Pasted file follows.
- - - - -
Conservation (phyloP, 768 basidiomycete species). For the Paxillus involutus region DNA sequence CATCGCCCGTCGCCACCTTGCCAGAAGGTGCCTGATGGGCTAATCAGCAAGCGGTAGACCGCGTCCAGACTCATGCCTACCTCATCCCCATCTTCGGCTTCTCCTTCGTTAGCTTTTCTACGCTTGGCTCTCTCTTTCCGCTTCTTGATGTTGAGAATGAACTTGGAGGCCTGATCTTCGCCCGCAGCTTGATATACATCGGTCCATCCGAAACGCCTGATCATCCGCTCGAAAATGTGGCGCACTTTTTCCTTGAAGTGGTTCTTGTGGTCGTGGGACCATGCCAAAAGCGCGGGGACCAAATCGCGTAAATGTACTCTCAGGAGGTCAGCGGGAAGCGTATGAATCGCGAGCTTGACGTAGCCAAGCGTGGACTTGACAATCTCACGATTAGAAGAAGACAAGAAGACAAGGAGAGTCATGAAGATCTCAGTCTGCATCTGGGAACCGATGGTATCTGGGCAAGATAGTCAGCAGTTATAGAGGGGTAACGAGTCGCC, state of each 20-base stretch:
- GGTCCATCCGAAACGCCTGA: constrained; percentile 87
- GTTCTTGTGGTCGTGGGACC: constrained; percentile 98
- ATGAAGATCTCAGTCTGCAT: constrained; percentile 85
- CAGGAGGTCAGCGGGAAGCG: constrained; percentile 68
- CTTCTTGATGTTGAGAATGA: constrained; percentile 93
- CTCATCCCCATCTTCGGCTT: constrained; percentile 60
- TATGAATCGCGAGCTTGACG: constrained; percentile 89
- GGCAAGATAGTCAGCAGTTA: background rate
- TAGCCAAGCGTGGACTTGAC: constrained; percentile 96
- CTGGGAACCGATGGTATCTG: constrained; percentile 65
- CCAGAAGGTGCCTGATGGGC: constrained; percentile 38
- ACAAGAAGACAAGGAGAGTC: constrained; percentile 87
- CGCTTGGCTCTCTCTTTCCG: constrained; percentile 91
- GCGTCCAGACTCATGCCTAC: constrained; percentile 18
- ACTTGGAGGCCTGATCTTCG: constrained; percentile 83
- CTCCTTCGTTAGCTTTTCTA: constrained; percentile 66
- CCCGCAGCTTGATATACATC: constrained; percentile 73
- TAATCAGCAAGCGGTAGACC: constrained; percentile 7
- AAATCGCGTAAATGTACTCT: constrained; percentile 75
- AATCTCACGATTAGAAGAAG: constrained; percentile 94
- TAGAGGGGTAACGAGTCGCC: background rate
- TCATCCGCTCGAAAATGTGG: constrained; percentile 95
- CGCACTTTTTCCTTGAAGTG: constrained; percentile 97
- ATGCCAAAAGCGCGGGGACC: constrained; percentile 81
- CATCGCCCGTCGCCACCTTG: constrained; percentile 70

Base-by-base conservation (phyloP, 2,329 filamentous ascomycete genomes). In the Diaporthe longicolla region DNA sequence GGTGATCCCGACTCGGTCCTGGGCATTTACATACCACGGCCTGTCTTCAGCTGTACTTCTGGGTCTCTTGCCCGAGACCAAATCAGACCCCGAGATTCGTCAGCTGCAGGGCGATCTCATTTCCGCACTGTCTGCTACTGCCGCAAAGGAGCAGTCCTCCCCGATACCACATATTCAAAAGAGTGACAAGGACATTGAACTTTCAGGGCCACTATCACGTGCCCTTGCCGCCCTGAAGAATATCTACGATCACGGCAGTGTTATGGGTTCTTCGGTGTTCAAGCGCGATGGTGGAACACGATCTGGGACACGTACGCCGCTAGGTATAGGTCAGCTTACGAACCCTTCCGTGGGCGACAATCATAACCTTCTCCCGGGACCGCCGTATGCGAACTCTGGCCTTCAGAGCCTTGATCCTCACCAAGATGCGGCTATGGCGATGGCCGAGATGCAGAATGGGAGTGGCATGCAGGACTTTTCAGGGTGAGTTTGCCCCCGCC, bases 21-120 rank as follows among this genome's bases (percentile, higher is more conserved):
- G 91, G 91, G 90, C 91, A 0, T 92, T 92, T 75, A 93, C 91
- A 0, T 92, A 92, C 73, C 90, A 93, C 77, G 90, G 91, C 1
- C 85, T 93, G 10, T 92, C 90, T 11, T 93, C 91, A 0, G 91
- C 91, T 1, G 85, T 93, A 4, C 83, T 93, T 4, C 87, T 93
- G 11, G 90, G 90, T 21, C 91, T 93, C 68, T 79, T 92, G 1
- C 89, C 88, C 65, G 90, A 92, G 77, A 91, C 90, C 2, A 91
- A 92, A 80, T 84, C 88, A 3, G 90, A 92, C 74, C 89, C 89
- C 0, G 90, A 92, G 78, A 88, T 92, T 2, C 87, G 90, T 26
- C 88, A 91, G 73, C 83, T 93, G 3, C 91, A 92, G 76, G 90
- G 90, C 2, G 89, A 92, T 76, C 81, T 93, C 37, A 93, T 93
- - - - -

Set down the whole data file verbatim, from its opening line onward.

Conservation (phyloP, 768 basidiomycete species). For the Paxillus involutus region DNA sequence CATCGCCCGTCGCCACCTTGCCAGAAGGTGCCTGATGGGCTAATCAGCAAGCGGTAGACCGCGTCCAGACTCATGCCTACCTCATCCCCATCTTCGGCTTCTCCTTCGTTAGCTTTTCTACGCTTGGCTCTCTCTTTCCGCTTCTTGATGTTGAGAATGAACTTGGAGGCCTGATCTTCGCCCGCAGCTTGATATACATCGGTCCATCCGAAACGCCTGATCATCCGCTCGAAAATGTGGCGCACTTTTTCCTTGAAGTGGTTCTTGTGGTCGTGGGACCATGCCAAAAGCGCGGGGACCAAATCGCGTAAATGTACTCTCAGGAGGTCAGCGGGAAGCGTATGAATCGCGAGCTTGACGTAGCCAAGCGTGGACTTGACAATCTCACGATTAGAAGAAGACAAGAAGACAAGGAGAGTCATGAAGATCTCAGTCTGCATCTGGGAACCGATGGTATCTGGGCAAGATAGTCAGCAGTTATAGAGGGGTAACGAGTCGCC, state of each 20-base stretch:
- GGTCCATCCGAAACGCCTGA: constrained; percentile 87
- GTTCTTGTGGTCGTGGGACC: constrained; percentile 98
- ATGAAGATCTCAGTCTGCAT: constrained; percentile 85
- CAGGAGGTCAGCGGGAAGCG: constrained; percentile 68
- CTTCTTGATGTTGAGAATGA: constrained; percentile 93
- CTCATCCCCATCTTCGGCTT: constrained; percentile 60
- TATGAATCGCGAGCTTGACG: constrained; percentile 89
- GGCAAGATAGTCAGCAGTTA: background rate
- TAGCCAAGCGTGGACTTGAC: constrained; percentile 96
- CTGGGAACCGATGGTATCTG: constrained; percentile 65
- CCAGAAGGTGCCTGATGGGC: constrained; percentile 38
- ACAAGAAGACAAGGAGAGTC: constrained; percentile 87
- CGCTTGGCTCTCTCTTTCCG: constrained; percentile 91
- GCGTCCAGACTCATGCCTAC: constrained; percentile 18
- ACTTGGAGGCCTGATCTTCG: constrained; percentile 83
- CTCCTTCGTTAGCTTTTCTA: constrained; percentile 66
- CCCGCAGCTTGATATACATC: constrained; percentile 73
- TAATCAGCAAGCGGTAGACC: constrained; percentile 7
- AAATCGCGTAAATGTACTCT: constrained; percentile 75
- AATCTCACGATTAGAAGAAG: constrained; percentile 94
- TAGAGGGGTAACGAGTCGCC: background rate
- TCATCCGCTCGAAAATGTGG: constrained; percentile 95
- CGCACTTTTTCCTTGAAGTG: constrained; percentile 97
- ATGCCAAAAGCGCGGGGACC: constrained; percentile 81
- CATCGCCCGTCGCCACCTTG: constrained; percentile 70

Base-by-base conservation (phyloP, 2,329 filamentous ascomycete genomes). In the Diaporthe longicolla region DNA sequence GGTGATCCCGACTCGGTCCTGGGCATTTACATACCACGGCCTGTCTTCAGCTGTACTTCTGGGTCTCTTGCCCGAGACCAAATCAGACCCCGAGATTCGTCAGCTGCAGGGCGATCTCATTTCCGCACTGTCTGCTACTGCCGCAAAGGAGCAGTCCTCCCCGATACCACATATTCAAAAGAGTGACAAGGACATTGAACTTTCAGGGCCACTATCACGTGCCCTTGCCGCCCTGAAGAATATCTACGATCACGGCAGTGTTATGGGTTCTTCGGTGTTCAAGCGCGATGGTGGAACACGATCTGGGACACGTACGCCGCTAGGTATAGGTCAGCTTACGAACCCTTCCGTGGGCGACAATCATAACCTTCTCCCGGGACCGCCGTATGCGAACTCTGGCCTTCAGAGCCTTGATCCTCACCAAGATGCGGCTATGGCGATGGCCGAGATGCAGAATGGGAGTGGCATGCAGGACTTTTCAGGGTGAGTTTGCCCCCGCC, bases 21-120 rank as follows among this genome's bases (percentile, higher is more conserved):
- G 91, G 91, G 90, C 91, A 0, T 92, T 92, T 75, A 93, C 91
- A 0, T 92, A 92, C 73, C 90, A 93, C 77, G 90, G 91, C 1
- C 85, T 93, G 10, T 92, C 90, T 11, T 93, C 91, A 0, G 91
- C 91, T 1, G 85, T 93, A 4, C 83, T 93, T 4, C 87, T 93
- G 11, G 90, G 90, T 21, C 91, T 93, C 68, T 79, T 92, G 1
- C 89, C 88, C 65, G 90, A 92, G 77, A 91, C 90, C 2, A 91
- A 92, A 80, T 84, C 88, A 3, G 90, A 92, C 74, C 89, C 89
- C 0, G 90, A 92, G 78, A 88, T 92, T 2, C 87, G 90, T 26
- C 88, A 91, G 73, C 83, T 93, G 3, C 91, A 92, G 76, G 90
- G 90, C 2, G 89, A 92, T 76, C 81, T 93, C 37, A 93, T 93